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Diebold in talks to buy Wincor Nixdorf for $1.9 Billion

As reported in June, Diebold is in talks to buy Wincor Nixdorf in a deal that would value the German company at more than €1.7 billion ($1.9 billion), Wincor said Saturday.

Diebold and Wincor – the industry’s No. 2 and No. 3 companies by revenue,

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Diebold in talks to buy Wincor Nixdorf for $1.9 Billion

respectively – entered into a nonbinding agreement on the key parameters of a cash-and-share deal valuing Wincor at €52.50 a share on Sept. 24, the German company said.

Such a deal would enable both companies to sharpen their focus on the growing digital-payments segment and move away from ATMs, for which prices are declining. By joining forces, they could boost investment into the development of software and IT services, which is costly – reports the WSJ.

A deal would also boost Diebold’s European presence, having previously concentrated on North America.

Diebold, led by former Hewlett-Packard Co. executive Andy W. Mattes, is in the midst of a cost-cutting drive, with revenue having stagnated over the past eight years. It is aiming to cut annual costs by $200 million, while investing $100 million into electronic security, software and IT services through 2017.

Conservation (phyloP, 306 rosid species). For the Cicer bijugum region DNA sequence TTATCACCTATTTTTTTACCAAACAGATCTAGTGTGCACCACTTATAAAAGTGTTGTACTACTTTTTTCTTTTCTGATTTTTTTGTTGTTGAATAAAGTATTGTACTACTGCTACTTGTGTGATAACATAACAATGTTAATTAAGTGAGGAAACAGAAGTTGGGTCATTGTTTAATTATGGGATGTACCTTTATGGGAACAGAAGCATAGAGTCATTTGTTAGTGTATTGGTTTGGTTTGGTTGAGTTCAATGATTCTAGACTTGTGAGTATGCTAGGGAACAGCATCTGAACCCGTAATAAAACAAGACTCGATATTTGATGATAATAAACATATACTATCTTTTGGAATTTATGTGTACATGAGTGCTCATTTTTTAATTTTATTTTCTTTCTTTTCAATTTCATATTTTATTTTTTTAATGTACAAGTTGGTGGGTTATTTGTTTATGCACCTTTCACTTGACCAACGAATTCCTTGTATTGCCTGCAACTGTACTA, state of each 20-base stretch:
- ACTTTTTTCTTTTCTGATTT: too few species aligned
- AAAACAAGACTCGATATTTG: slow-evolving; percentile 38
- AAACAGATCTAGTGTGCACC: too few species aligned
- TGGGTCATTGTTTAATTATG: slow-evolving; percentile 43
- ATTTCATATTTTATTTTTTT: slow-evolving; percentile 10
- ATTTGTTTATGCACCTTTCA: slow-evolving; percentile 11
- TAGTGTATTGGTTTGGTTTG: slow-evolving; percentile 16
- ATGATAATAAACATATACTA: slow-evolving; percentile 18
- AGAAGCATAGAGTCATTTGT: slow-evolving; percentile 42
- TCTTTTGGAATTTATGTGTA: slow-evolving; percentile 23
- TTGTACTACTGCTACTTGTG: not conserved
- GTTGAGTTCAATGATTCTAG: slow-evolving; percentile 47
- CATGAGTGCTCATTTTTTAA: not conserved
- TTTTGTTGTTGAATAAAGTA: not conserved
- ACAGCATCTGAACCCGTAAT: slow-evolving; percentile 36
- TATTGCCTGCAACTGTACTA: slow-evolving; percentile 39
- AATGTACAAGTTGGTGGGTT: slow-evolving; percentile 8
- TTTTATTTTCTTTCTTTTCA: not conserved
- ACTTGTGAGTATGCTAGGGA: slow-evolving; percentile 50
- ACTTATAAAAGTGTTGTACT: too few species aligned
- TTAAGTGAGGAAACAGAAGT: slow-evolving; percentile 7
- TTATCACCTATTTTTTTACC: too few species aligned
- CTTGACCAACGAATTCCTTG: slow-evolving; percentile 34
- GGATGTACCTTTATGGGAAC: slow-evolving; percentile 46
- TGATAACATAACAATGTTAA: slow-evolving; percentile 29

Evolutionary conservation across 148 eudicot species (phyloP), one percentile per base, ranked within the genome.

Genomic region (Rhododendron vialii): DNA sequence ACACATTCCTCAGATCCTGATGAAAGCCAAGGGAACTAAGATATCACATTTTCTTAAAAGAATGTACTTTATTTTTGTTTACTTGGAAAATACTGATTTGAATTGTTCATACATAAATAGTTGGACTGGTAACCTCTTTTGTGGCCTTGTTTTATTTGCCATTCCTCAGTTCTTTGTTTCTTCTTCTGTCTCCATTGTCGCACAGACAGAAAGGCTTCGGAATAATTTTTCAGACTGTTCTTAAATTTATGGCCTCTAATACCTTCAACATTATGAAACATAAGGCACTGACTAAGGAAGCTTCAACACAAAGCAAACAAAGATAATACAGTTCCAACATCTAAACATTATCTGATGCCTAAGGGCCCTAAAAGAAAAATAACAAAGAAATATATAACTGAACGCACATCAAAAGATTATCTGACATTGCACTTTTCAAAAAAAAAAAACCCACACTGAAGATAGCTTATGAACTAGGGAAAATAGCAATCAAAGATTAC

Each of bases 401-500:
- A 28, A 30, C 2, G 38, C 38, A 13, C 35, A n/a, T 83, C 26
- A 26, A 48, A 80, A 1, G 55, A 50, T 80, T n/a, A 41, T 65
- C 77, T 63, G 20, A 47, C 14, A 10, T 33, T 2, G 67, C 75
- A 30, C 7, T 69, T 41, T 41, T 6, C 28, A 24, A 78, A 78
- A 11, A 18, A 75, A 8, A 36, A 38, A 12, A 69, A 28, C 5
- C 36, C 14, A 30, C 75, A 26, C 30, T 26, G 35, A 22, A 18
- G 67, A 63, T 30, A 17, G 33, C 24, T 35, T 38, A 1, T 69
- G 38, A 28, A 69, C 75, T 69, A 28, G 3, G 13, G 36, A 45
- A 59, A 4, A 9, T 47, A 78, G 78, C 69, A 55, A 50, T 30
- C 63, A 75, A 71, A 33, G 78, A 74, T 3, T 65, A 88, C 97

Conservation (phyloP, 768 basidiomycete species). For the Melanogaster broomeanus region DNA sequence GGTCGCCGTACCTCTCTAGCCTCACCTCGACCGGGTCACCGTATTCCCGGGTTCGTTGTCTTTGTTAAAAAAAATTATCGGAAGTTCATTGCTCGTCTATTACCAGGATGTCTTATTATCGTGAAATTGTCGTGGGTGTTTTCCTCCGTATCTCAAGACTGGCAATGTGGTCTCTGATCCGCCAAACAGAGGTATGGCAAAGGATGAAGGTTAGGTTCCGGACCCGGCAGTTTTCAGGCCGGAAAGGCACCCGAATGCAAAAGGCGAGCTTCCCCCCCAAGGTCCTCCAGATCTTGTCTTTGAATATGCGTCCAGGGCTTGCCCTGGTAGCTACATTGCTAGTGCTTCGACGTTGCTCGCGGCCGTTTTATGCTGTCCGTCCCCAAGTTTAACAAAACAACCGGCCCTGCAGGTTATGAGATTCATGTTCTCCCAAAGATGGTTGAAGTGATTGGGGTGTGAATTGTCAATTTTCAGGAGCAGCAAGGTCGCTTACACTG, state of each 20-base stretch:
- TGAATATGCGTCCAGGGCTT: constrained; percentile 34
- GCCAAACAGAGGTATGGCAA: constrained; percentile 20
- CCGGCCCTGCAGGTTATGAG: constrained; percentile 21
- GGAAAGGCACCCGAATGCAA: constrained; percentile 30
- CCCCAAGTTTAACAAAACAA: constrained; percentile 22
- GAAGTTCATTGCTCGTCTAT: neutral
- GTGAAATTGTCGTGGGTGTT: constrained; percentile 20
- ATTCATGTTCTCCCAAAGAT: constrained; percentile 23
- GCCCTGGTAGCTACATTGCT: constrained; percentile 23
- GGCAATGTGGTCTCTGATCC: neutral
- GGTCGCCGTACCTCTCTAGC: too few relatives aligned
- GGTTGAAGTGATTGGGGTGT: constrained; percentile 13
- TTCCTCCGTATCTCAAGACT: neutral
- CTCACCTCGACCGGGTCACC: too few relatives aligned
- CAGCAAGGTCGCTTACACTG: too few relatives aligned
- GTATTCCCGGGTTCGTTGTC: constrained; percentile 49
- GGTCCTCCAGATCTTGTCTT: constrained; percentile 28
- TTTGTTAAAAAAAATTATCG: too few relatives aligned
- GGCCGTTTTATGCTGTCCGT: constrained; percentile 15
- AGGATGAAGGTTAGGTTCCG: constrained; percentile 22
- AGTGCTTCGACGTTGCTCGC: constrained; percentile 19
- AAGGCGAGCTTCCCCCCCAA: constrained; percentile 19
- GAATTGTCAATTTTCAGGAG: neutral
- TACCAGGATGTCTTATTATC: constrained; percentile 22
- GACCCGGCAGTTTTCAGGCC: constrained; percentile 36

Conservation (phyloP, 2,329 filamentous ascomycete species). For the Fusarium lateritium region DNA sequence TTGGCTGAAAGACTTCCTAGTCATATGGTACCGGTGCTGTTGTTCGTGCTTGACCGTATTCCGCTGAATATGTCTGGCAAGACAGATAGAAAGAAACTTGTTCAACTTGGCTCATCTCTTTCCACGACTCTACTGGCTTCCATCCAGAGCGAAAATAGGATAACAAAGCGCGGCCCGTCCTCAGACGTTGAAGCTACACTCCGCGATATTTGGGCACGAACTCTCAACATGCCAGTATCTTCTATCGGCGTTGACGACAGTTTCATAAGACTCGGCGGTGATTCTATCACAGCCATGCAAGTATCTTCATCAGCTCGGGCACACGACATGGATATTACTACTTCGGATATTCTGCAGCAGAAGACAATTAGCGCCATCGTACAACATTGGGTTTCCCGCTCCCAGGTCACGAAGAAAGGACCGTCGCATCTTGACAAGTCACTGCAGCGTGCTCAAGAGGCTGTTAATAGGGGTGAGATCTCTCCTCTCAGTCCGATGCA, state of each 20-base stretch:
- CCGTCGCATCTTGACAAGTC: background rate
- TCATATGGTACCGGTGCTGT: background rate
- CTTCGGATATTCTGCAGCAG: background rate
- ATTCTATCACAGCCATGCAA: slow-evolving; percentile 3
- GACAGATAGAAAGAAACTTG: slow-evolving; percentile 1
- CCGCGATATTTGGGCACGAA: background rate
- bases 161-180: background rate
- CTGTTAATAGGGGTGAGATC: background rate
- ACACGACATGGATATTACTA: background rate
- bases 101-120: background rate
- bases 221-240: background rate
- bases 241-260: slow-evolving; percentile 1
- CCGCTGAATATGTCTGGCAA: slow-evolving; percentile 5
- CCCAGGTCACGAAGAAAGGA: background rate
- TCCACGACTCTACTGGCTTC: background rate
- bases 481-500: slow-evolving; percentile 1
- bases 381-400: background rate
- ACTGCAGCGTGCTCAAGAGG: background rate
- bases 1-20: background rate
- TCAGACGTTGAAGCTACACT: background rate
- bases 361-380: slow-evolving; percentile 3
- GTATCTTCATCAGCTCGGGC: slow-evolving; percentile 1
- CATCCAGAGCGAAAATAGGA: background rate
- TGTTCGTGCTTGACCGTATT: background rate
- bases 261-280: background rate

Wincor is in a similar position. After issuing a profit warning in April, the company said it would cut its ATM-making capacity amid declining revenue, while boosting revenue from its software and IT services activities, which currently account for 59% of sales.

“The trend towards digitization embraced by both banks and retailers has added to the momentum of change, with software and high-end service solutions playing a prominent role and opening up opportunities for growth at Wincor Nixdorf,” Wincor Chief Executive Eckard Heidloff said in April.

The rise of mobile payments has raised questions over the future of cash usage and the ATM-making industry. “The market seems to be afraid of structural challenges from cashless payments,” UBS analyst Sven Weier said earlier this month.

Nevertheless, Diebold said recently that it expects cash usage to continue to grow 3% a year through 2020.

Mr. Weier even sees a silver lining on the horizon for Wincor, referring to “pent-up demand in Western European banking, as the installed ATM base is over 10 years old, [coinciding] with the need to spend on branch transformation,” he wrote. He added that demand for Wincor’s checkout machines for retailers, a very sluggish business recently, may rise as UBS expects European retailers to increase investments in the near term.

Such a transaction is still subject to material conditions and analyses, in particular the completion of mutual due diligences, Wincor said.

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